emails that contain sexual content, profanity, and nudity. See Dkt. No. 8-1 at ¶ 3. Plaintiff has
frequently been the target of such improper computer use; for example, Plaintiff has received
unwanted emails of partially and fully nude men. See id. at ¶ 6. More specifically, Plaintiff
received an email portraying a male figure engaging in unsafe sex with a line drawn through it,
containing the text, "NO AIDS," as well as another email depicting a man dressed like a woman
containing the text, "Gay terrorist." Id. at ¶ 5. One day while working with a female co-worker,
Plaintiff opened an email "that immediately revealed a nude male graphic and began playing
related audio." Id. at ¶ 7. Plaintiff says that these emails make him feel "violated, degraded,
humiliated, unaccepted, and fearful in [his] workplace." Id. Plaintiff also alleges that he has had
unfounded and malicious workplace violence and other complaints filed against him, and that
NYSIF is aware of the frivolous filing of complaints. See id. at ¶¶ 18-19. According to Plaintiff,
since 2011, NYSIF has held meetings with the entire staff to address the misuse of internal
complaints. See id. at ¶ 21. Finally, on August 28, 2014, a harassing letter was mailed to
Plaintiff's home, and Plaintiff continues to experience hostility and intimidation from current
supervisors. See id. at ¶¶ 2, 45.
In response to what Plaintiff describes as a "discriminatory hostile atmosphere," id. at ¶ 1,
Plaintiff has participated in internal NYSIF sex discrimination interviews and New York State
Division of Human Rights ("DHR") investigations. See id. at ¶ 48. Plaintiff has reported the
unsolicited derogatory emails to the Affirmative Action Office at NYSIF. See id. at ¶ 9. Plaintiff
has also participated in NYSIF interviews involving disability and sexual harassment complaints
that were filed against NYSIF and "the then female Business Manager." Id. Plaintiff contends
that the "female Business Manager" was discriminated against because of her sex. See id. at ¶¶
12-18. Plaintiff alleges that, because he defended the female Business Manager, co-workers
retaliated by filing unfounded workplace violence and other complaints against him. Id. at ¶ 18.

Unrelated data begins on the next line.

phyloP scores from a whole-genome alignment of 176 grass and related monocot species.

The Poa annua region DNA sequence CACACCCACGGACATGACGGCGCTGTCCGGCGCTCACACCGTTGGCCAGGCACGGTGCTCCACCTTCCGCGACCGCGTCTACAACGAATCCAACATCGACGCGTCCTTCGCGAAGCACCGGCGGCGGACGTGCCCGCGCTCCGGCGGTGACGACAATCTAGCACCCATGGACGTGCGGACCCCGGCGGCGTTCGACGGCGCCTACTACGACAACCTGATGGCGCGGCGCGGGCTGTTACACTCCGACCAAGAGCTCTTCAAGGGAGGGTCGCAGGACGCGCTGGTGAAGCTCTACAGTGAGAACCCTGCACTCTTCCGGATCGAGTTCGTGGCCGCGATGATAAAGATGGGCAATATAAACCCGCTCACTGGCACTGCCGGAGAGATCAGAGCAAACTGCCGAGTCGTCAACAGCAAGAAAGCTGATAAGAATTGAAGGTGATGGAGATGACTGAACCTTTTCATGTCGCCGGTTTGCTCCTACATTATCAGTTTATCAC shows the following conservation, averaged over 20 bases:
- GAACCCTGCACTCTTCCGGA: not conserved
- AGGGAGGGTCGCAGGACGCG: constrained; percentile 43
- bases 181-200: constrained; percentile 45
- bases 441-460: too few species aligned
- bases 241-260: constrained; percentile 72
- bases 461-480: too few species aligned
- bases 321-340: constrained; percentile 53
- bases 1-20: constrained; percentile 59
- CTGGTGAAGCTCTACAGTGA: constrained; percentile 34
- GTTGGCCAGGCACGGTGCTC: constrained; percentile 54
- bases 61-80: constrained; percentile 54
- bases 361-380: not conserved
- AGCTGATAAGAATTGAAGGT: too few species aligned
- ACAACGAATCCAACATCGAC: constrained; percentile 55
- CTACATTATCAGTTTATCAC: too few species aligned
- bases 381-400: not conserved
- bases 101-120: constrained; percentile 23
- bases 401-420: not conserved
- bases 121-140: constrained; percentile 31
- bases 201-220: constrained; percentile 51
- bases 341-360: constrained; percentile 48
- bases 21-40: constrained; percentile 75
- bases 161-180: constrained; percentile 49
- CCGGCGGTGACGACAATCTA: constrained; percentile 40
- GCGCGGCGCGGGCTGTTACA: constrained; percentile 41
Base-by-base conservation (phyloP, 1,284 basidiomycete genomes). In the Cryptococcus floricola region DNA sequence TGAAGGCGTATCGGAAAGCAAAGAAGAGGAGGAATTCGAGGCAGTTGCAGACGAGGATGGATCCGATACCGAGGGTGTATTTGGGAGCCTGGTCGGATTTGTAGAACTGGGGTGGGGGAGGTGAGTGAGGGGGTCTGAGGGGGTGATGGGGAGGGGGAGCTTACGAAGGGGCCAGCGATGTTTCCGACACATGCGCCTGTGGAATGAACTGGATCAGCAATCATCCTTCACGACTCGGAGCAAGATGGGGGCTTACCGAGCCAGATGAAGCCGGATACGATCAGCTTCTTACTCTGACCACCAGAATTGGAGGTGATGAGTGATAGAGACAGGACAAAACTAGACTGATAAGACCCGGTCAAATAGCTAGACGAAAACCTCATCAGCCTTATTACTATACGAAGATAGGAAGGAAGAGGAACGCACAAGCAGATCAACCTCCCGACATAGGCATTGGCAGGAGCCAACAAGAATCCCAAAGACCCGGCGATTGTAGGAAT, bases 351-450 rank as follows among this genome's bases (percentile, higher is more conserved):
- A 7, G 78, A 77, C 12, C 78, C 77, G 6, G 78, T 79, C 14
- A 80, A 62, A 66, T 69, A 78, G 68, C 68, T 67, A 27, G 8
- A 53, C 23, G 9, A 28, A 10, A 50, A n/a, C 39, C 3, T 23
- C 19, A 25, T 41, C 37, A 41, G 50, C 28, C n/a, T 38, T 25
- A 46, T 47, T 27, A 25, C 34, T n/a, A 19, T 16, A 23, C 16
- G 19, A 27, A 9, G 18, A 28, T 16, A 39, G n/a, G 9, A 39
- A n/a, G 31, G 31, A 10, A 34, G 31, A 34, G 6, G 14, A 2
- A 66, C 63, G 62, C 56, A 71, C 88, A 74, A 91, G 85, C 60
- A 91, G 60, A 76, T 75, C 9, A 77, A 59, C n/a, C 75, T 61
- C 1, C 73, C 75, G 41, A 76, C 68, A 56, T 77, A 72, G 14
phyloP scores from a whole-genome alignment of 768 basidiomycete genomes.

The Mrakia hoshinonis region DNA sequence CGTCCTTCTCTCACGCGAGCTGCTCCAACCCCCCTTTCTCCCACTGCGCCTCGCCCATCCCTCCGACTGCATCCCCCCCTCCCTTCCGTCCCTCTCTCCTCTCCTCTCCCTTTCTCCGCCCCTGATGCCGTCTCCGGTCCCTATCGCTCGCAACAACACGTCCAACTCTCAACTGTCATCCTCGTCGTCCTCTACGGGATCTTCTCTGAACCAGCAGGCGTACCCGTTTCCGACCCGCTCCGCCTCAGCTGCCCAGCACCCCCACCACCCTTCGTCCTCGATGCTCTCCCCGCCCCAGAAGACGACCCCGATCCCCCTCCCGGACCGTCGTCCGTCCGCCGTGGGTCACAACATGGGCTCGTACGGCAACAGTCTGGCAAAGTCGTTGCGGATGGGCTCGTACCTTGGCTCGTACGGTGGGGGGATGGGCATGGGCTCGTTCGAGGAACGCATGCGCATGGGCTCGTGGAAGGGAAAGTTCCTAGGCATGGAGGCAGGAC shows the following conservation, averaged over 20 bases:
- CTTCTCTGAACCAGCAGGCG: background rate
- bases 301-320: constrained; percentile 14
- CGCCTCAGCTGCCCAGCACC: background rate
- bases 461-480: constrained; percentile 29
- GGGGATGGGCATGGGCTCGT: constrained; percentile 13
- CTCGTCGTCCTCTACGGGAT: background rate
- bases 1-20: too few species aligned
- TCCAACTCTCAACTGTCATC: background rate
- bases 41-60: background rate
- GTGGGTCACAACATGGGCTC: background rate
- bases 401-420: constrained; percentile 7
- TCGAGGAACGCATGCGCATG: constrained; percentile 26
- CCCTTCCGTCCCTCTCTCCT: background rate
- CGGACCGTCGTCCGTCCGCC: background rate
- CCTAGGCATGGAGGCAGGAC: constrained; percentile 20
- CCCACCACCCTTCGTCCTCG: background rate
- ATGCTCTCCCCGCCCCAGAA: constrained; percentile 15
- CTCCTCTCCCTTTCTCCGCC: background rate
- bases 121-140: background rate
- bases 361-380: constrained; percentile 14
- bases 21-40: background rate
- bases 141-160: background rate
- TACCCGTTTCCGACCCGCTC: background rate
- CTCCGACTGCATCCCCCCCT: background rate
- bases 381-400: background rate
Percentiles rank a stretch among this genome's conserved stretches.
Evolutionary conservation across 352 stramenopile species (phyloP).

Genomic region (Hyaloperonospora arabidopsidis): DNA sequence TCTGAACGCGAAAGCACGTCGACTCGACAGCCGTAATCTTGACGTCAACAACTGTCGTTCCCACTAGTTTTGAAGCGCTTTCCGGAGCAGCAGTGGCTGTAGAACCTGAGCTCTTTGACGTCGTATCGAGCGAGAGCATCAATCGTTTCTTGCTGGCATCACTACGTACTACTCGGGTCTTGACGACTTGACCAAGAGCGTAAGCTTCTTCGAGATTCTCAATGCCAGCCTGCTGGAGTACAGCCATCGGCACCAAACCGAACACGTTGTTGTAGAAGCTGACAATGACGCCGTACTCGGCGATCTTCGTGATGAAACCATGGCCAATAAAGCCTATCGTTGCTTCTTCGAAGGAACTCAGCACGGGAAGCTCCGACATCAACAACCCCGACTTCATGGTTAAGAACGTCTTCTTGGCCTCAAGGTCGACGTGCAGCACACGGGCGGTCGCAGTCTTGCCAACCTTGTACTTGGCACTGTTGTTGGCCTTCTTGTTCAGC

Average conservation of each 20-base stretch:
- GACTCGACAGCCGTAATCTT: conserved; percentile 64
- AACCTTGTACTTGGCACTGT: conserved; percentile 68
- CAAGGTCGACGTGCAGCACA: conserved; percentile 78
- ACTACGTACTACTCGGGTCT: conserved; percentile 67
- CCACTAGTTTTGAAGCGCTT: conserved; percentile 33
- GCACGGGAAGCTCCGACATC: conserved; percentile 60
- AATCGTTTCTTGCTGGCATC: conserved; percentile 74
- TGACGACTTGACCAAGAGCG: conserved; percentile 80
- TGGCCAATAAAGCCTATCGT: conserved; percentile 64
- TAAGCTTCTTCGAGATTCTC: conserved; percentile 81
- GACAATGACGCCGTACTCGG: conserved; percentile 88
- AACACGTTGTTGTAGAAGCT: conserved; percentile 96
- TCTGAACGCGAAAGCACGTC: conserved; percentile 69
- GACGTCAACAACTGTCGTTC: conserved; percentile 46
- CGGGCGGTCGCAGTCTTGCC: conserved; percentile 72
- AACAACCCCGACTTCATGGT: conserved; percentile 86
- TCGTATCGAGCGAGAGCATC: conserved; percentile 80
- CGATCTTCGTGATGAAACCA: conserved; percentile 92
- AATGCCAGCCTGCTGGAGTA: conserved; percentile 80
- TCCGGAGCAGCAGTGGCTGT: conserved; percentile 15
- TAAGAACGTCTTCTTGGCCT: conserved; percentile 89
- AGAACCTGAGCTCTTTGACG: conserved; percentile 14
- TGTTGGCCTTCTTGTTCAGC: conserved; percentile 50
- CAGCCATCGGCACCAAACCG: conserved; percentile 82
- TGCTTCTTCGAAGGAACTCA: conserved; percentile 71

For example, on March 16, 2012, a Human Rights Sex Discrimination Complaint named Plaintiff
as aider and abettor to NYSIF, alleging that Plaintiff was photographing females in the women's
bathroom to share with male co-workers. See id. at ¶¶ 3, 9, 18. Again Plaintiff alleges that
NYSIF is aware of the frivolous manipulation of internal complaints because the NYSIF
Affirmative Action intake procedures have been revised to include a disciplinary warning to those
who misuse the complaints; NYSIF has not, however, enforced the policy, and instead allows the
conduct to continue. See id. at ¶ 26.
Plaintiff alleges that he is being discriminated against because of his perceived disability,
as well as being subjected to "sexual harassment including gender stereotyping." Id. at ¶ 48. In
support of his sex discrimination claim, Plaintiff alleges that male co-workers often mock him for
being "overly sensitive" and "too emotional." Id. at ¶ 32. Also, a male co-worker has entered
Plaintiff's work area "wearing camouflage and hunting gear and talk[s] about guns and gutting
animals in the woods." See id. at ¶ 33. In addition, the new female Policy Holder Service
("PHS") manager talks about putting subordinates on meat hooks and tells male co-workers to
"cowboy up." Id. at ¶ 34. Plaintiff believes these comments are made "to portray [Plaintiff] as
lacking perceived needed stereotypical male 'aggression' and . . . [instead as] possessing perceived
negative stereotypical feminine attributes . . . therefore [making him] not capable of the PHS
manager title." Id.
Finally, Plaintiff alleges that Defendant failed to promote him to the position of PHS
manager, despite the fact that he is qualified for the position; Plaintiff has worked in the PHS
Department for 28 years as an Auditor, an Audit Supervisor, and a Team Leader. See id. at ¶ 39.
Plaintiff contends that similarly situated co-workers have been promoted to the PHS Manager
position. See id. In May 2013, NYSIF posted a vacancy notice for a PHS Manager position in
the Binghamton District Office, and Plaintiff applied for the position. See id. at ¶¶ 35-36.
Plaintiff alleges that he did not receive the promotion because a male co-worker sent an email to
the NYSIF Executive Director including allegations that Plaintiff photographed women at work,
Plaintiff threw a hot cup of coffee at his nephew, and Plaintiff was feared because "[i]t is evident
that [Plaintiff's] domestic violence has spilled over into the workplace." See id. at ¶ 36. Plaintiff,
however, insists that his domestic partner was the one who threw the hot coffee at his runaway
nephew, and that the peace officer mistakenly wrote Plaintiff's name instead. See id. at ¶ 37. In
July 2013, another vacancy notice for the PHS Manager Position was posted; Plaintiff applied but
was never interviewed. See id. at ¶ 40. In August 2013, a co-worked informed Plaintiff that
family court documents, and the police report regarding the domestic dispute involving Plaintiff's
nephew, were made available to the entire PHS staff through the Outlook Email System. See id.
at ¶ 41. Plaintiff concludes that he was "deselected for a promotion" because of his sex and